Rikka (Beginning of Summer)Culture Society History Environment
Rikka (Beginning of Summer) opens a new season in Japan’s 24 solar terms. In the modern calendar, it falls on about May 6, and summer is said to continue until Risshū around August 8. Although the height of summer is still far off, animals and other creatures are full of vitality, and the fresh greenery is vibrant. It is also the start of the leisure season.
This article will look at events and natural phenomena in the period roughly from May 6 to 20.
Kunpū (Fragrant Winds)
The beginning of summer is marked by clear skies and warm weather, and is generally comfortable. Seasonal fresh winds are known as kunpū, a term used in haiku. The fragrance inhaled during relaxing forest walks, or shinrinyoku, derives from emissions of phytoncides, said to have antibacterial effects. The rain that falls on the trees also features in poetry.
Hototogisu, the lesser cuckoo, announces the arrival of summer, and many poems about the bird featured in classic poetry anthologies. The first cry of the hototogisu is called shinobine, (the concealed sound).
When Gyokudō Yanagihara (1867–1957), a disciple of poet Masaoka Shiki (1867–1902), published Japan’s first haiku magazine in 1897, he named it Hototogisu. It established itself under its first two editors Shiki and Takahama Kyoshi. Publication has continued until this day, and has also included such noted works of fiction as Wagahai wa neko de aru (I Am a Cat) and Botchan by Natsume Sōseki.
A collection of essays published in the late Edo period (1821-41) entitled Kasshiyawa compares the characters of Japan’s military commanders in the Warring States period (1467–1568) when confronted with a hototogisu that would not sing.
If the cuckoo doesn’t sing, kill it (Oda Nobunaga)
If the cuckoo doesn’t sing, force it to (Toyotomi Hideyoshi)
If the cuckoo doesn’t sing, wait till it does (Tokugawa Ieyasu)
Cormorant fishing on Nagara River (May 11–October 15)
Cormorant night river fishing is a traditional technique using trained cormorants and watch fires lit on boats. The method has been used on the Nagara River since the Nara period (710–794), and is listed in Japan as an important intangible folk-cultural property. It takes advantage of the cormorant’s trait of swallowing fish whole without biting, using a rope around the bird’s neck to prevent it from consuming any ayu sweetfish it catches; it is then made to cough them up.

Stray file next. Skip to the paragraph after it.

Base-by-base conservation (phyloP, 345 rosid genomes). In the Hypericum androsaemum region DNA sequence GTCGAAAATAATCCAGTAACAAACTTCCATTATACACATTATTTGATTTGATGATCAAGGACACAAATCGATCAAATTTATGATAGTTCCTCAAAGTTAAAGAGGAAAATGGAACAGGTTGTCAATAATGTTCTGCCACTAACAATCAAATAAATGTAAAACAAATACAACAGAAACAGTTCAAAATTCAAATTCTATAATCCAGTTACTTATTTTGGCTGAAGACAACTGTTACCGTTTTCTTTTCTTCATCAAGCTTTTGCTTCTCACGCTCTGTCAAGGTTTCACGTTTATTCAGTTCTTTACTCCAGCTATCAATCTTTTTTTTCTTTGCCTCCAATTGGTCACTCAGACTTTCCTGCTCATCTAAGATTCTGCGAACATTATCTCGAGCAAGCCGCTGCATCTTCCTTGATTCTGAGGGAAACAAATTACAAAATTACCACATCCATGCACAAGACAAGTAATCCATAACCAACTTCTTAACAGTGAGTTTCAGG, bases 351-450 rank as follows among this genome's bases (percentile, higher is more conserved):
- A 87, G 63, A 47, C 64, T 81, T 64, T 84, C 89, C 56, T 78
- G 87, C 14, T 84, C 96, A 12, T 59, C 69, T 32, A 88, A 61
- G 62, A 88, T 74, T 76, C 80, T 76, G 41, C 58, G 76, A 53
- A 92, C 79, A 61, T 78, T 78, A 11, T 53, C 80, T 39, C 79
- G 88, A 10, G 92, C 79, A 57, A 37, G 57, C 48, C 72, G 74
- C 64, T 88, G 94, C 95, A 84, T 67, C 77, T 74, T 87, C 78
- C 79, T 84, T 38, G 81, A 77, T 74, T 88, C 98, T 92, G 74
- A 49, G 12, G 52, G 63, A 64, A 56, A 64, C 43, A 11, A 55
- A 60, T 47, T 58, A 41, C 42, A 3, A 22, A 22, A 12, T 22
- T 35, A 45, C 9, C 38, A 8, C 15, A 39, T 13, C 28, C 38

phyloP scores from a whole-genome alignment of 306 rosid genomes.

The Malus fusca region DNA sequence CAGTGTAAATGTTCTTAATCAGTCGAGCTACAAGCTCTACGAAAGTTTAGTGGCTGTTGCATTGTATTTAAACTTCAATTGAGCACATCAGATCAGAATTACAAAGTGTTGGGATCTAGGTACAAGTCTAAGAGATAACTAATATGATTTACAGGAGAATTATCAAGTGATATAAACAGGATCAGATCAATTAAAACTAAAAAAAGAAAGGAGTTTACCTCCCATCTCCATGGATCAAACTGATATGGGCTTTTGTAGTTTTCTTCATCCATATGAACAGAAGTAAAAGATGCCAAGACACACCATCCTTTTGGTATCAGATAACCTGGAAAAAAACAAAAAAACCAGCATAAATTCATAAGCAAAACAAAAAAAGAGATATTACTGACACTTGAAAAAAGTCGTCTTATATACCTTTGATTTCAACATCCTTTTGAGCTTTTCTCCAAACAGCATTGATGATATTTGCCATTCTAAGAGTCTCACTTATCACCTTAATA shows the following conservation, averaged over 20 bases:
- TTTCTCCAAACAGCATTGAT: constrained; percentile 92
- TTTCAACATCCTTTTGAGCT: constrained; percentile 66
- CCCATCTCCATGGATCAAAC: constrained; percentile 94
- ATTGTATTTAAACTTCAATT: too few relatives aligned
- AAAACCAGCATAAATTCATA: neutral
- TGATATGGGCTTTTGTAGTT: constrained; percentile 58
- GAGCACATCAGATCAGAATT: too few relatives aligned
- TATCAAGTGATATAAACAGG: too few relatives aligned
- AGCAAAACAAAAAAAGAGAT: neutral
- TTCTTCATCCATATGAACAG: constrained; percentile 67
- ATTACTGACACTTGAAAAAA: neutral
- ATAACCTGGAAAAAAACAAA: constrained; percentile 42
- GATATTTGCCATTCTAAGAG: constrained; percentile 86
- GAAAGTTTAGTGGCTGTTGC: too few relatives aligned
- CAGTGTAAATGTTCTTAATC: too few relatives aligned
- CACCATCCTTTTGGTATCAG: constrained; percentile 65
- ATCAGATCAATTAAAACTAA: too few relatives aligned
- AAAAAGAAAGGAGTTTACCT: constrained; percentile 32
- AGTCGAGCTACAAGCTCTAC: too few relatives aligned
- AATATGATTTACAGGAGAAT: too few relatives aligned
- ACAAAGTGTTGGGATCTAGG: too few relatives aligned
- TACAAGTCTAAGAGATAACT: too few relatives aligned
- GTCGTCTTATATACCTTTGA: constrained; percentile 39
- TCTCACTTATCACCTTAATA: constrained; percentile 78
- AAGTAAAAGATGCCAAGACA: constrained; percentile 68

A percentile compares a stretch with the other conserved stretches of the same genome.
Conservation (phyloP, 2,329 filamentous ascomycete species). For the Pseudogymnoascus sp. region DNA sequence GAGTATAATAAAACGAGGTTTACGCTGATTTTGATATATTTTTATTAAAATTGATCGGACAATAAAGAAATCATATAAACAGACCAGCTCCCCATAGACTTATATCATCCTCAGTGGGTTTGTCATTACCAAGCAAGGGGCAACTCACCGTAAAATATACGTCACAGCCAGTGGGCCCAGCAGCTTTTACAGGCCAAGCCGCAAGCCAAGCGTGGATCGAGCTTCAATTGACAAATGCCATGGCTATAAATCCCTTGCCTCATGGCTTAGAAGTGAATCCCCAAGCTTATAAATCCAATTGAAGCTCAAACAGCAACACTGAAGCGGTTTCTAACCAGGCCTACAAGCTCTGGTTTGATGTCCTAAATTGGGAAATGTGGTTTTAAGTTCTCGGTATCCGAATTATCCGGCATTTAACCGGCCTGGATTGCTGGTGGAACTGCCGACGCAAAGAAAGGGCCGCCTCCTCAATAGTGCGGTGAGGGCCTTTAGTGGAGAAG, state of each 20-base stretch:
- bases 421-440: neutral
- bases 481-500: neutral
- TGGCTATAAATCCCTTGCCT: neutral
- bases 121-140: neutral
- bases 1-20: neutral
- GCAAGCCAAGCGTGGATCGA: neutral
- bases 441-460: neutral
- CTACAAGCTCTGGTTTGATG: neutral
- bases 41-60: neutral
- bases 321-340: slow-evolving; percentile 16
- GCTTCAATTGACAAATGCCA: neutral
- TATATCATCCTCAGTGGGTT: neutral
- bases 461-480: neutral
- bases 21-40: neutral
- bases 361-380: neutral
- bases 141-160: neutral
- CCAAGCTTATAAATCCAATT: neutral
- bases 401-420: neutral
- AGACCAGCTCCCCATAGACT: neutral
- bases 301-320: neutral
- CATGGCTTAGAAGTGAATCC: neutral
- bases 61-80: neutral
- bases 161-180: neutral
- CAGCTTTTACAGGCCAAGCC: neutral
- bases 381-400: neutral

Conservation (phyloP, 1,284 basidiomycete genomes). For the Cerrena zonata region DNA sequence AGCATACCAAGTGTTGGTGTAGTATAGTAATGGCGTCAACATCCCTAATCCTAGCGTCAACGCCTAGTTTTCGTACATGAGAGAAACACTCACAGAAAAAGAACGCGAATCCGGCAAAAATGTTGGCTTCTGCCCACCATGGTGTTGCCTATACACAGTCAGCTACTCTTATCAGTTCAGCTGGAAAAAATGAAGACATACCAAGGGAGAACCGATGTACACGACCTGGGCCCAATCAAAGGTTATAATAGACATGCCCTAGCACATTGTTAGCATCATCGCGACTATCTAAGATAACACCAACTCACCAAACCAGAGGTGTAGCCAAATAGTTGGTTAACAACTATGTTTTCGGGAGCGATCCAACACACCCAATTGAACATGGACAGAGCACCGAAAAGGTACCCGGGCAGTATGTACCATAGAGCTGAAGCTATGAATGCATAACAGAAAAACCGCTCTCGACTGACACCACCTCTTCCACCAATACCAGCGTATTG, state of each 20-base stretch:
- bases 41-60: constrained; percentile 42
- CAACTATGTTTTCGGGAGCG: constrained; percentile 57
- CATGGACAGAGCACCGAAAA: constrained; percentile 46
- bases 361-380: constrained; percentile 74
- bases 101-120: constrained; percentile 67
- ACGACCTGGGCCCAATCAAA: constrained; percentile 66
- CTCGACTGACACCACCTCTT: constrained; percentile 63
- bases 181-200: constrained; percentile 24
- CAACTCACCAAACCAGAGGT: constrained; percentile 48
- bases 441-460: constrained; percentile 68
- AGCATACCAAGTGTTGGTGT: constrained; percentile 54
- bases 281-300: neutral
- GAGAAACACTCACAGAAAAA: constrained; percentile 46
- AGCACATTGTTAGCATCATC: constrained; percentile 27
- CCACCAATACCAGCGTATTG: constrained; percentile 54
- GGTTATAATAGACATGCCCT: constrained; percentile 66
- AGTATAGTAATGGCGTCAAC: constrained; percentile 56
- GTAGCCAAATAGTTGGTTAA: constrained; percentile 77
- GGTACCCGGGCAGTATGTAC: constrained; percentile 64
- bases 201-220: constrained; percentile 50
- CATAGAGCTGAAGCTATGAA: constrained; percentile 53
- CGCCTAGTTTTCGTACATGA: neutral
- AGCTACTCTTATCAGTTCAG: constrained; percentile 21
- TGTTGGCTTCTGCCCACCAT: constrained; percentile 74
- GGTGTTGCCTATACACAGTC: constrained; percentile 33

Fishing is permitted from May 11 until October 15. Nagara River’s cormorant fishers are public servants attached to the Imperial Household Agency, and they offer up sweetfish to the imperial family.
Bird Week (May 10–16)
May 10 to 16 each year is Bird Week, an event established by the Japanese Society for Preservation of Birds to show appreciation for feathered friends.
Sanja Matsuri, Asakusa, Tokyo
Asakusa Shrine’s annual Sanja Matsuri is ranked among Tokyo’s three great festivals. It started in 1312 and is held over the third weekend in May. During the event, women and men dressed in happi coats shoulder over 100 portable shrines in the streets. On the first day, a ceremony is performed to admit the god into the portable shrines, day two features a grand parade, and on the third day, three shrines are carried around the neighborhood. The procession through Kaminarimon gate is of particular note. The gate’s giant paper lantern is folded up, and the portable shrine is ferried through with great gusto.
Aoi Festival, Kyoto (May 15)
This festival, ranked among Kyoto’s top three, takes place between Shimogamo and Kamigamo Shrines. The event is said to have originated in the reign of Emperor Kinmei (540–571), during which the country was beset by crop failure, starvation, and epidemic. Although the tradition was not maintained during the Kamakura (1185–1333) and Muromachi (1336–1573) periods, it was reintroduced in the Genroku era (1688–1704). On May 15, a great procession takes place over eight kilometers from Kyoto Imperial Palace to Kamigamo Shrine, with more than 500 people dressed in Heian period (794–1185) aristocratic attire. The festival is named after the aoi or hollyhock used to decorate the ox-drawn cart and bamboo curtains that feature in the parade.
The second Sunday in May is Mother’s Day. The custom began in the United States, and later spread to Japan. There is a tradition in Japan of giving a red carnation for Mother’s Day, but recently people are choosing various colors.
Takenoko (Bamboo Shoots)
The kanji for takenoko (筍) combines characters symbolizing “in season” and “bamboo.” Because it grows rapidly, the bamboo shoot season is short. It must be eaten soon after harvest or the taste becomes astringent. Bamboo shoots are commonly served as tempura, steamed with rice, stewed, added to clear soup, or grilled.
(Supervised by Inoue Shōei, calendar researcher and author, Shintō minister, and guest lecturer at Tōhoku Fukushi University. Banner photo: Green maple leaves in early summer.)
Asakusa bamboo Sanja Matsuri Masaoka Shiki solar terms Rikka cormorant fishing Aoi Festival Hototogisu